Wednesday, September 25, 2013
Do you know what it is? Most newer vehicles have it.
Tire Pressure Monitoring System
It was a little weird the other day, when this strange tire light came on in my van, with an accompanying beep. I knew what it was, (and the display said ‘low tire’), but why did it come on? Visual inspection told me there are no low tires.
So I drove home, then got out the trusty tire gauge because the TMPS light was constantly on. The pressure gauge indicated three tires had 31.5 lbs. of pressure, and one only 31 lbs..
However the sticker on the door post said all tires should have a minimum of 36 lbs. pressure. TMPS electronic monitoring had made me slack. I always used to check tire pressure every several weeks, but now I depended on the system.
That’s okay, it did work. But I must have driven on less than ideal tire pressure since my van was serviced in Florida some months ago. That’s the only explanation I can think of that would make all four tires lower than the recommended pressure.
How Does TPMS Work?
That brings us back to the second paragraph in this article. What was weird was that night on local TV news, they had a very short segment asking this very question.
And I thought, many of my early years were spent working on and customizing cars. I took pride in having reasonable knowledge of how everything worked on most vehicles.
But I had no idea how TPMS sensors worked!
So I set out doing some research online to correct that knowledge problem. I won’t duplicate the information, you can read about TMPS sensors here. What a sensor looks like can be found in these articles on Google. And of course, Wikipedia has a section of information on TPMS too.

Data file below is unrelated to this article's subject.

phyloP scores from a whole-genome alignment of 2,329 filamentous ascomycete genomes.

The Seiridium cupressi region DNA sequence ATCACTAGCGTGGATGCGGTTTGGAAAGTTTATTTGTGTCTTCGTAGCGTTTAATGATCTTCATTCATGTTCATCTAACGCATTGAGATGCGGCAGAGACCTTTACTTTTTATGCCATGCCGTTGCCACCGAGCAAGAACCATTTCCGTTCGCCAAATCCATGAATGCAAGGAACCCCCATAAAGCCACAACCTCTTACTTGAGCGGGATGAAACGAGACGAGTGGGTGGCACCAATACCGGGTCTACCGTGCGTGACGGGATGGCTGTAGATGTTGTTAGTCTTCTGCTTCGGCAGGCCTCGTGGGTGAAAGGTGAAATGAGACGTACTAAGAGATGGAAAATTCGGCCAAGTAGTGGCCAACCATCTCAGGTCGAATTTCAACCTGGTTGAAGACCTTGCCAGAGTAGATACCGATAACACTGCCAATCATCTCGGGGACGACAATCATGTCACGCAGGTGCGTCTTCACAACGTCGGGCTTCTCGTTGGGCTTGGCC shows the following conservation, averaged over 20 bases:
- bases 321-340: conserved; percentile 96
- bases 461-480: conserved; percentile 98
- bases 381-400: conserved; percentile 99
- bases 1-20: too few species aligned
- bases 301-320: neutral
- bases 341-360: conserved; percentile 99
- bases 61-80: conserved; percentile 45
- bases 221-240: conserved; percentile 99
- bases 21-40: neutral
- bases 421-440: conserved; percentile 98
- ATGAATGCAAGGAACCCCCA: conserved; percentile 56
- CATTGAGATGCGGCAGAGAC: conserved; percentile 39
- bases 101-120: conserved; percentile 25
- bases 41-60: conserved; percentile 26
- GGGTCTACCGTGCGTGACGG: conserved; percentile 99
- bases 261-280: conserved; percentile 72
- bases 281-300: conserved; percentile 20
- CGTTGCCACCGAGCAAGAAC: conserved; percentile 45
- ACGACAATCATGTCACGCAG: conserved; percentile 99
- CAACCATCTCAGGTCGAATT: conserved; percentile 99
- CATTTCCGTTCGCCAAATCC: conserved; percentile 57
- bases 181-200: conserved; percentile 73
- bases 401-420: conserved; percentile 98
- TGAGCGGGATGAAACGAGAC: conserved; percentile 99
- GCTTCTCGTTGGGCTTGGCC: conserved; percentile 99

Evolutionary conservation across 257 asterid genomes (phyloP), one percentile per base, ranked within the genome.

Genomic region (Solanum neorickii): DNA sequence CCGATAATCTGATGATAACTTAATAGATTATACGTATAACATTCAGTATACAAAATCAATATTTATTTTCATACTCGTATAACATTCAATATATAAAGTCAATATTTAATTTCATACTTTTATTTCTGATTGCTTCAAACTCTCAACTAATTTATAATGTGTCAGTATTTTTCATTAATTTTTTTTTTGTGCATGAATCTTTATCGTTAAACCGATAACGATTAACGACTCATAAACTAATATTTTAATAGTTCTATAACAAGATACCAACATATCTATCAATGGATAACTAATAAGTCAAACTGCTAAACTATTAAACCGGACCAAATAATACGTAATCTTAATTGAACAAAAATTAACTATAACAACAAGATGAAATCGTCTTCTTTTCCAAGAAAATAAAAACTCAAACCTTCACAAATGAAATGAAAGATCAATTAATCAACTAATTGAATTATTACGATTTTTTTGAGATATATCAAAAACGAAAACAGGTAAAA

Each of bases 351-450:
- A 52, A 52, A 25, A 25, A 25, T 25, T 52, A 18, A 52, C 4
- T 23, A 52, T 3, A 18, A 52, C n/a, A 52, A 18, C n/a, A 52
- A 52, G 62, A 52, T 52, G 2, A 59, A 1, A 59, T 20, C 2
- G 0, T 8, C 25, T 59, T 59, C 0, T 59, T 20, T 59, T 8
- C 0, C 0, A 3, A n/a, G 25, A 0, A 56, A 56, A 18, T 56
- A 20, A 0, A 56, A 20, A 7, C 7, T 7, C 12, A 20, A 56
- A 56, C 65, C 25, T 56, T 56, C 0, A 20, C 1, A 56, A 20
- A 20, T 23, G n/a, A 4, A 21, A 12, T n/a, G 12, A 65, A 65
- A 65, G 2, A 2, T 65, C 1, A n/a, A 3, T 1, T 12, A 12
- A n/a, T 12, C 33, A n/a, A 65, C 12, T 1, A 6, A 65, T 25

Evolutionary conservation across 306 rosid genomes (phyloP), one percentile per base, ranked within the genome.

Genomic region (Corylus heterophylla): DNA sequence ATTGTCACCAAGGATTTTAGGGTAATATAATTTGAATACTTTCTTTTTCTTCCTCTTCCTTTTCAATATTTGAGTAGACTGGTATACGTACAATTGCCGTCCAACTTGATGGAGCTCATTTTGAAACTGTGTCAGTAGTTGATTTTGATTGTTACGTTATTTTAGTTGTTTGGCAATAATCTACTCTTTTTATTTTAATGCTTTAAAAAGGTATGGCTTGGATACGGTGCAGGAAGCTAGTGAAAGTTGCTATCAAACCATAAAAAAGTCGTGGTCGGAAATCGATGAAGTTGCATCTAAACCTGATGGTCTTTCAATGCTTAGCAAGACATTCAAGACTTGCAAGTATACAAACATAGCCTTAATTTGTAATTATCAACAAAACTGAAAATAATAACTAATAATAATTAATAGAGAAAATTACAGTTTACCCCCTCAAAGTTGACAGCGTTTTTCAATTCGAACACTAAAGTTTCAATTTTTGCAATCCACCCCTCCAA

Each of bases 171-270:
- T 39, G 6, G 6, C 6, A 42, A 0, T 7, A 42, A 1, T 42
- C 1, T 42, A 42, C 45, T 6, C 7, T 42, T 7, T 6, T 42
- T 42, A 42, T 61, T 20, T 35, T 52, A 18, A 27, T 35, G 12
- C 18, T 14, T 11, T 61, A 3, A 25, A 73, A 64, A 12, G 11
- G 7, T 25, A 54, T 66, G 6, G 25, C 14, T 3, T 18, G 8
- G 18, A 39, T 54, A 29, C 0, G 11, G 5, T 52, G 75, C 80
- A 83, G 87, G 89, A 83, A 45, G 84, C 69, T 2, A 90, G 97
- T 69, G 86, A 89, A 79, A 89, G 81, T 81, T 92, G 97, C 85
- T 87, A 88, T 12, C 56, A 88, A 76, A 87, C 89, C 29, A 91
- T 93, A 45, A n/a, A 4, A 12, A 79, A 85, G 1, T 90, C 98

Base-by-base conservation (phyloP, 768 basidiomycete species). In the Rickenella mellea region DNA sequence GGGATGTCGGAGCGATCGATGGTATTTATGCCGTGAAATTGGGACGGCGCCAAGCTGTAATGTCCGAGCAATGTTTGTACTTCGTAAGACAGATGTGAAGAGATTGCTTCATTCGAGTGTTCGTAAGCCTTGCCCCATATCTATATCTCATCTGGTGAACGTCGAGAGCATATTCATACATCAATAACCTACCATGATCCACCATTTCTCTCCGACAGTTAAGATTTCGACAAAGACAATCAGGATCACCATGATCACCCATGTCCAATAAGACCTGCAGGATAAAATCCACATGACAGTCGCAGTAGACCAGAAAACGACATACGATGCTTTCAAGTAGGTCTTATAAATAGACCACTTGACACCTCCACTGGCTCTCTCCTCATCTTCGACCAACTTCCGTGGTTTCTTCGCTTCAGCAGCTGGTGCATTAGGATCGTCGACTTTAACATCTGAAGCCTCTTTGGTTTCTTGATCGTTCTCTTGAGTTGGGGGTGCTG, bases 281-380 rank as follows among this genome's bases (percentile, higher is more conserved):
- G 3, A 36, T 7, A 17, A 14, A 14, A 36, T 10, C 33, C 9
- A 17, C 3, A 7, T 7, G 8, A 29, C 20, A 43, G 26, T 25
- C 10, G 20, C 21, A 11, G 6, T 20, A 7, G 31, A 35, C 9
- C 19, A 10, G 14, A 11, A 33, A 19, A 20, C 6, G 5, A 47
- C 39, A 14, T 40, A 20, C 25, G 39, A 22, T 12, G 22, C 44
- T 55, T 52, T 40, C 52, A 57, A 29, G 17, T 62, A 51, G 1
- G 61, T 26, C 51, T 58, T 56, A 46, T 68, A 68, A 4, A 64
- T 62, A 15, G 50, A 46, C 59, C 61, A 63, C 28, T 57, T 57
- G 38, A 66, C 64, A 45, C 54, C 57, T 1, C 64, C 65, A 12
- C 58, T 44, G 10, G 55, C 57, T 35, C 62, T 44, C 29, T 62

TPMS Could Have Saved The Night
One reason I have such interest in Tire Pressure Monitoring Systems is two years ago while traveling from Panama City Beach to Tallahassee airport in Florida at 3 a.m. in my previous vehicle which did not have tire monitoring, I had a flat.
By the time I realized I had troubles, I was on a curve with plenty of 18-wheelers going by and it was unsafe to stop. By the time I got to a safe area I had totally ruined the tire and changing a tire under those conditions, not knowing where the alligators were was not exactly fun. (I could smell water nearby.)
Had I had TMPS then, I am sure it would have warned me soon enough that I could have pulled over in time to save the tire. Maybe even a burst of air from the 12v air pump would have kept me going until I got to the airport.
The cause of the flat – a tiny piece of bone, likely from road kill long ago that was undetectable.
By the way, every time I see road kill when I am driving now, another alarm goes off in my mind – “Bones!”
This work by NSCAVE is licensed under a Creative Commons Attribution-NoDerivs 3.0 Unported License